The Hawaiian Chieftain, closest, and the Lady Washington at port in Carillon Point Marina Sept. 7. Megan Campbell/Kirkland Reporter

Lady Washington, Hawaiian Chieftain come to port in Kirkland

A tall ship right out of the Pirates of the Carabean, came to port last week in Kirkland.

Lady Washington, the official tall ship of Washington state, and her companion vessel the Hawaiian Chieftain came to port at Carillon Point Marina Sept. 6.

The two ships offered educational sails, tours and mock battle demonstrations through Sept. 12.

The ships are part of Grays Harbor Historical Seaport Authority’s program, which brings “maritime history to life,” according to its website. The 501(c)(3) is based in Aberdeen, Washington.

“For more than 25 years, we have provided hands on education opportuniteis for people of all ages and background,” according to Grays Harbor Historical Seaport Authority. “With a focus on teamwork and empowerment, our programs explore our shared history and our daily connections to the world’s oceans.”

Indeed, during a tour on Sept. 7, people of all ages took a brave step onto the ships to look around.

Chloe Chun, 5, and her younger brother, Marcus, 3, took their turn at helm on the Hawaiian Chiefton, while crew member Jennica Martinez stood by.

The Chieftain was built in 1988, “to many people’s surpise,” Martinez said.

Naval architect Rymond H. Richards designed the tall ship originally to transport cargo between the Hawaiian Islands.

Richards drew inspiration for the Hawaiian Chieftain from early colonial passenger and coastal packets that traded among Atlantic coastal cities and towns, according to Grays Harbor Hisorical Seaport Authority.

“The coastal packet service was part of the coasting trade based on mercantile activity of the developing seaboard towns,” according to the Grays Harbor Hisorical Seaport Authority. “The early packet ships were regular traders and were selected because they sailed remakably well and could enter small ports with thier shallow draft. Out of the gradual development of the Atlantic packet ship hull form came the ship design practices that helped produce some of the best of the clipper ships of the later 1850s.”

The ship’s hull is built from steel. It features a 20,000 pound, lead ballast, a Twin 235 horse power diesel Volvo TAMD 61 engine, 4,200-square-foot sail area, and a 65-foot dock. It can travel 2,000 miles cruising at 7 knots, with a maximum speed of 10 knots.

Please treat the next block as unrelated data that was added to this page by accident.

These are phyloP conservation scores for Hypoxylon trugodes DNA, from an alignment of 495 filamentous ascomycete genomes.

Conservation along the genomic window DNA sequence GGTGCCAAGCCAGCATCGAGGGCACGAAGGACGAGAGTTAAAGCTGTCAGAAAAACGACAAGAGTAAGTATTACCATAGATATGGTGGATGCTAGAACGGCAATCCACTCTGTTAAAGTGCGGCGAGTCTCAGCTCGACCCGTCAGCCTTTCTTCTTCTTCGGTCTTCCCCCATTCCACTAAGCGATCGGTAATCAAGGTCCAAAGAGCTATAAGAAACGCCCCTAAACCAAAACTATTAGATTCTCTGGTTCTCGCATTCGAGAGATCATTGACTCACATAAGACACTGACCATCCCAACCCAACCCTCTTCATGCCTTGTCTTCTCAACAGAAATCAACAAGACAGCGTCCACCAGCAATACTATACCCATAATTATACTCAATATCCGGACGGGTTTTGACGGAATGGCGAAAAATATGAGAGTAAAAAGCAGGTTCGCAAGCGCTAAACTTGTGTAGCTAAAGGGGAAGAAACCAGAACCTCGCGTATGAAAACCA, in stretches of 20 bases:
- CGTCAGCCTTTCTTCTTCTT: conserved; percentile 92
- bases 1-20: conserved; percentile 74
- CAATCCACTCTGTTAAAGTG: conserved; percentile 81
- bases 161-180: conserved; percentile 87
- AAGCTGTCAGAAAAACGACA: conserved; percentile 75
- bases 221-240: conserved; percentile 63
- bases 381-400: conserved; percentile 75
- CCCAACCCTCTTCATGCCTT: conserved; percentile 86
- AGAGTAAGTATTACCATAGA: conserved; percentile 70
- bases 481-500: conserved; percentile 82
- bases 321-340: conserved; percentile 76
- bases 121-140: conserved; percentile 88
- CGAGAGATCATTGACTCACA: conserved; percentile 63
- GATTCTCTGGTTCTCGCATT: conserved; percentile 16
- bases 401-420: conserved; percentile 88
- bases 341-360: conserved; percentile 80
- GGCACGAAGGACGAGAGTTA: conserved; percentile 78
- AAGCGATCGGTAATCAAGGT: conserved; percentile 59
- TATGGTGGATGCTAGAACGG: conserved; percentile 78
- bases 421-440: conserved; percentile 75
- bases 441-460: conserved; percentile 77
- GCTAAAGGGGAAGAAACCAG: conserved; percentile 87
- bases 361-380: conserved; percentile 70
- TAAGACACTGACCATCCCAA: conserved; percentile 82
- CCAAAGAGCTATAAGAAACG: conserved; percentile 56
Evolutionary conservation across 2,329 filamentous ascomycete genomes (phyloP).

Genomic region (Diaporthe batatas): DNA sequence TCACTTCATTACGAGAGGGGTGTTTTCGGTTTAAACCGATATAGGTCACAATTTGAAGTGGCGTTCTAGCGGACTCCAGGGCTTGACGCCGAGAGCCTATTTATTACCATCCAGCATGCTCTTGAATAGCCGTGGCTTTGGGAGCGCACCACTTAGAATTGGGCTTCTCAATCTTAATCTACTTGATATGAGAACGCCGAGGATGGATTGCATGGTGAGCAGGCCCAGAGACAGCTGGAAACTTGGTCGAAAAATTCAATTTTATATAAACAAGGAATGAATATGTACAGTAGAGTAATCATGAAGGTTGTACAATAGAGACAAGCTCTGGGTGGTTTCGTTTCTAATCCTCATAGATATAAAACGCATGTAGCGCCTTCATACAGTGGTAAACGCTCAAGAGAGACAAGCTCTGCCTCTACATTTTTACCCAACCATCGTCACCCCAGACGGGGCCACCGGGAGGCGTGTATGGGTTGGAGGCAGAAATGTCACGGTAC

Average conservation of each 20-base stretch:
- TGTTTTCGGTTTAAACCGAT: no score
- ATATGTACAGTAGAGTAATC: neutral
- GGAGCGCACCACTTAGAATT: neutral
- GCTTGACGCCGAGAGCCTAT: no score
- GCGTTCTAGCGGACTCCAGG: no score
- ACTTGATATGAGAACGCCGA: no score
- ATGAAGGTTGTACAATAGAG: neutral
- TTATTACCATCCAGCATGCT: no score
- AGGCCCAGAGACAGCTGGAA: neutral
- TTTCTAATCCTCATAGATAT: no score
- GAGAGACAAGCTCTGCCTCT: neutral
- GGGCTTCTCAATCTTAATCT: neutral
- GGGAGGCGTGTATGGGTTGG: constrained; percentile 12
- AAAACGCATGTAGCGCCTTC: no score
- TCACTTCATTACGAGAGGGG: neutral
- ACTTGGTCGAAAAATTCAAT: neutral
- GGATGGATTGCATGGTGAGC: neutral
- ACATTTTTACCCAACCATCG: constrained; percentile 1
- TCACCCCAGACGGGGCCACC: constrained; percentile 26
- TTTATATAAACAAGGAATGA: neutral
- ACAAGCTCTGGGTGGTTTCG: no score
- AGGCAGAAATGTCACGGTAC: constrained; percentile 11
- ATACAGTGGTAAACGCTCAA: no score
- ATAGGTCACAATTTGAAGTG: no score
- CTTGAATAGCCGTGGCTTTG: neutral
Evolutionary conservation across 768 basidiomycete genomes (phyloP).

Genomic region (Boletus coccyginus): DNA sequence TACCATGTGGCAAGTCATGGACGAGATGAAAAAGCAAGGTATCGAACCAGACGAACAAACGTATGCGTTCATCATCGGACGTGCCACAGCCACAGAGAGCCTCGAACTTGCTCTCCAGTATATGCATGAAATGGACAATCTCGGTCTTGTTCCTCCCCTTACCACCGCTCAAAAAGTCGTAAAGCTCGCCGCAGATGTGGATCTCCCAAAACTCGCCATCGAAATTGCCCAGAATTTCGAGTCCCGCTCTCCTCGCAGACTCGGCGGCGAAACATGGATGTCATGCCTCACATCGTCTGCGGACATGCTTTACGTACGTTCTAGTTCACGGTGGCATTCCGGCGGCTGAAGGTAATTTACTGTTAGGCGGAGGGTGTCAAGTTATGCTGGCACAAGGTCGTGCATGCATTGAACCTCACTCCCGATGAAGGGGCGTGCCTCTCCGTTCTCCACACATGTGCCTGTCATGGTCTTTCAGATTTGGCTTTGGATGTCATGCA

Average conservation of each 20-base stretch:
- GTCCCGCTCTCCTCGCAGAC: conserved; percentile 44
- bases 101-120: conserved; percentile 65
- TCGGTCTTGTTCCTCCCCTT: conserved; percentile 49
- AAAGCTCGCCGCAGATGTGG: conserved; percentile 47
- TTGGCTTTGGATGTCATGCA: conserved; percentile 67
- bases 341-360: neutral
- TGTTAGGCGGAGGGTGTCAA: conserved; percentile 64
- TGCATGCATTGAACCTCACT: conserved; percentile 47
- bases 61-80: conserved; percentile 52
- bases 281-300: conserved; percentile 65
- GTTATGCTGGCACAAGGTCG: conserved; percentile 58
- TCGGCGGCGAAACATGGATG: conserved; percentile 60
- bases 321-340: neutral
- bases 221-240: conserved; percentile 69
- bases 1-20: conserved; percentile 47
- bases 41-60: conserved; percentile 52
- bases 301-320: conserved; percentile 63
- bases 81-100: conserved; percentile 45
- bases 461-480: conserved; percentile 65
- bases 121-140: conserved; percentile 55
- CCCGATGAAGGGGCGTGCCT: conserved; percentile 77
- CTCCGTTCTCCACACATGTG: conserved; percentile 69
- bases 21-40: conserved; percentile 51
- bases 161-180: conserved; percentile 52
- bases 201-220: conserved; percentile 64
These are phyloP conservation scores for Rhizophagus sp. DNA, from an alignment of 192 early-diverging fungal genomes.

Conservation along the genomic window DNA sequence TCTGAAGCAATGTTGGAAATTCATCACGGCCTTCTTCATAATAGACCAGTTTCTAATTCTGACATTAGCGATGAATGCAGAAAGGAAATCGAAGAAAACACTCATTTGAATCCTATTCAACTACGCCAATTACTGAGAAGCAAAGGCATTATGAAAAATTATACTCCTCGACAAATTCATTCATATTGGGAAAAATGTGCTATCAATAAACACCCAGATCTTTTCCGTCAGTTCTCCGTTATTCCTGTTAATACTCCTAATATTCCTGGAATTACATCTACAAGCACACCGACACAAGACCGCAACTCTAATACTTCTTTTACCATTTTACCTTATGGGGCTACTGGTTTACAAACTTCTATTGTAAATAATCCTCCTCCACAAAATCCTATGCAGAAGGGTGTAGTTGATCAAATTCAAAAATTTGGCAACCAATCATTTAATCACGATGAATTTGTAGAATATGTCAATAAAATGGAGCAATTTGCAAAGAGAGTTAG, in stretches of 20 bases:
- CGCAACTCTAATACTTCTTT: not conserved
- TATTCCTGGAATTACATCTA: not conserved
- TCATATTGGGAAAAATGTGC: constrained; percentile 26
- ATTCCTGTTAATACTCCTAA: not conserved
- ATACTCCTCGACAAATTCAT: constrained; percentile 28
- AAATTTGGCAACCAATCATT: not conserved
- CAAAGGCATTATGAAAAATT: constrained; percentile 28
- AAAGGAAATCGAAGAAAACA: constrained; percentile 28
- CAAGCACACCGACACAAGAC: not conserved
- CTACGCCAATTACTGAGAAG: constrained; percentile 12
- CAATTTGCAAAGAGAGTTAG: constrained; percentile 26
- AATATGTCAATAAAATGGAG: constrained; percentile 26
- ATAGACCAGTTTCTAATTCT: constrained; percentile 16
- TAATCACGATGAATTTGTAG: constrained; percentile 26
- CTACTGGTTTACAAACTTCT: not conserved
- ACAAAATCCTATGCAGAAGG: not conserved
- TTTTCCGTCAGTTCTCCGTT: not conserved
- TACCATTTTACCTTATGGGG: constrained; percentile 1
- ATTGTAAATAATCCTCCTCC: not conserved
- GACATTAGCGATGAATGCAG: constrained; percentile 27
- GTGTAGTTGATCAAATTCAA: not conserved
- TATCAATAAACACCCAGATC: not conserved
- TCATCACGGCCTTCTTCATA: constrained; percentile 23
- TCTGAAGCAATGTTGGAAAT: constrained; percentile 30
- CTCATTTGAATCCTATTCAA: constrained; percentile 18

The Hawaiian Chieftain first joined the Lady Washington in 1993 for a mock sea battle on San Francisco Bay. It wasn’t until 2005 that Grays Harbor Historical Seaport Authority purchased the vessel.

Now the two ships travel throughout the year along the west coast giving educational cruises and ambassadorial visits.

The Lady Washington has been featured in several movies and television shows, including Pirates of the Carabeean: The Curse of the Black Pear, Star Trek: Generations, Once Upon A Time and Revolution.

The ship launched in 1989 after Grays Harbor Historical Seaport Authority had it built in Aberdeen. It is a replica of the Lady Washington that sailed the seas in the 1700s.

After the Revoutionary War, the Lady Washington was refit for an “unprecedented trading voyage around Cape Horn,” according to Grays Harbor Historical Seaport Authority. “In 1799, she became the first American vessel to make landfall on the west coast of North America.”

The Lady Washington went on to establish trade to Asia.

“A pioneer in Pan-Pacific trade, she was the first American ship to visit Honolulu, Hong Kong and Japan,” according to Grays Harbor Historical Seaport Authority. “Lady Washington opened the black pearl and sandalwood trade between Hawaii and Asia.”

The replica features a 67-foot deck, 4,442-square-feet sail area and an 89-foot mast. It has room for 12 crew members and a passenger capacity of 45.

For more information on the Hawaiian Chieftain, visit www.historicalseaport.org/ships/hawaiian-chieftain/. For more information on the Lady Washington, visit www.historicalseaport.org/ships/lady-washington/.

Camille Delphine, steward on the Hawaiian Chieftain, helps Judy Baker of Everett onto the ship Sept. 6. Megan Campbell/Kirkland Reporter

Jennica Martinez, crew member on the Hawaiian Chieftain, at the helm Sept. 7. Megan Campbell/Kirkland Reporter

Mira Vinyar, 4, takes her turn at the helm on the Hawaiian Chieftain Sept. 7. Megan Campbell/Kirkland Reporter

Marcus Chun, 3, steers the Hawaiian Chieftain Sept. 7. Megan Campbell/Kirkland Reporter

Bob Nelson, captain of the Lady Washington, stands at the tiller, which is made of purple heart wood and connected directly to the rutter. Megan Campbell/Kirkland Reporter

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